Have you ever heard an album that you never actually listened to before but immediately though “I know I’ve heard this before” but simply couldn’t place where? That was me the entire drive into town. Under Satan’s Sun was so incredibly familiar but for the first six songs just could not figure out what it reminded me of. It wasn’t until I started heading back home and “Welcome to the Horror Show” kicked in that the random though of “If this isn’t a Danzig than may Satan put a deer in my path!” entered my head. That was when it all started to fall into place.
This whole album sounds like Danzig!
Well, the majority of it anyway. In reality it is laced with your traditional Rock and Gothic Rock foundations. The closer I listened, the more I heard bands like Entwine and the melancholic latter days of Beseech‘s career pre-disbanding. I even started picking up on H.I.M.-style melodies in the title track and “Dead Man’s Shadow on the Wall.” None of it sounded good. In fact, it was incredibly boring.
Aside a very small handful of songs including “The Town that Dreaded Sundown” and “Welcome to the Horror Show,” most were just simple compositions that were kind of catchy, but not enough to really be memorable or make the band stick out on even the local Modern Rock and Alternative radio stations. But it’s not even the bland music that killed it for me, but the incredibly generic mid-range “singing,” if you can call it that, had so little range it just made things even worse, especially when layered with often off-key harmonies. I kept saying over and over “If the vocals were at least deeper this could be better.” Bands like Lacrimas Profundere and even the aforementioned Beseech or Danzig kept coming to mind as acts who got it right.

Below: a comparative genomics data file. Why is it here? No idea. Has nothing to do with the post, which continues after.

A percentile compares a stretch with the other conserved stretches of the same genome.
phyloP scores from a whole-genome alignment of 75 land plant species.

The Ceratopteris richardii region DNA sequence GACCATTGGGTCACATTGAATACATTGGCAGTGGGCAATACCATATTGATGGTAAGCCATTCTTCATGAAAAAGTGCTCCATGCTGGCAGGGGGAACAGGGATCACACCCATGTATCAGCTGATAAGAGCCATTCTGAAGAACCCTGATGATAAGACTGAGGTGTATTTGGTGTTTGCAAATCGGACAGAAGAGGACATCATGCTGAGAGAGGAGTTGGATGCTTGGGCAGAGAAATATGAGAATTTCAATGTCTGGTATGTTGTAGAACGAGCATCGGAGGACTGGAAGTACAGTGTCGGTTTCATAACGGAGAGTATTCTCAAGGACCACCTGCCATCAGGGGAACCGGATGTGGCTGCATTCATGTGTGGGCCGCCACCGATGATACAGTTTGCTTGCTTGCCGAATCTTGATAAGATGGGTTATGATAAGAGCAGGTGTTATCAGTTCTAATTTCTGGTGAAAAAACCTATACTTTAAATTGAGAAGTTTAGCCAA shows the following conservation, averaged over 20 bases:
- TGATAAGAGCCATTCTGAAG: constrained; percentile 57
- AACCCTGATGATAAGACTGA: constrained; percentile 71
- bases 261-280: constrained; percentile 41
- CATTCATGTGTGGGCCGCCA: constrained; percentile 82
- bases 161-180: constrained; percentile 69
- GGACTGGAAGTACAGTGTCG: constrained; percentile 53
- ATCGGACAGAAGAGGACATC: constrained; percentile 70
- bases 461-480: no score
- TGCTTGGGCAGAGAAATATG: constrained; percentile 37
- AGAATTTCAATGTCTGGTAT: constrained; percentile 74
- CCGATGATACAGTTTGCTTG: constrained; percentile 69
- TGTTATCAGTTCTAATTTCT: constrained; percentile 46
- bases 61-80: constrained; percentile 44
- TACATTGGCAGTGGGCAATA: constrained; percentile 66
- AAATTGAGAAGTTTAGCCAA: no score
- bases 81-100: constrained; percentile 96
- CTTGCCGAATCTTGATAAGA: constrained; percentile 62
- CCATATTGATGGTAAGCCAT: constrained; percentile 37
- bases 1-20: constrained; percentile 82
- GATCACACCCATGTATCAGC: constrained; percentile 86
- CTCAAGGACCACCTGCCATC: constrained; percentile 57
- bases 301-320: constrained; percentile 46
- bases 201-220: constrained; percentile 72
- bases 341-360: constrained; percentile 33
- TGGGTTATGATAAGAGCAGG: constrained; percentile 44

As I pulled back into the driveway from my late night venture, I couldn’t help but ask repeatedly “That’s it? This is what most of my Facebook wall is creaming themselves over?” Under Satan’s Sun was an overly basic Alternative/Gothic album under the guise of “Doom Metal” and “Hard Rock.” I felt let down, especially considering they are now signed Napalm Records, one of my favorite labels when it comes to talented bands and rich atmospheres, the latter of which was barely present on this album if at all. My excitement to see what Bloody Hammers was all about was quickly dashed, and after hearing Under Satan’s Sun I can safely say I am not interested in hearing anything more.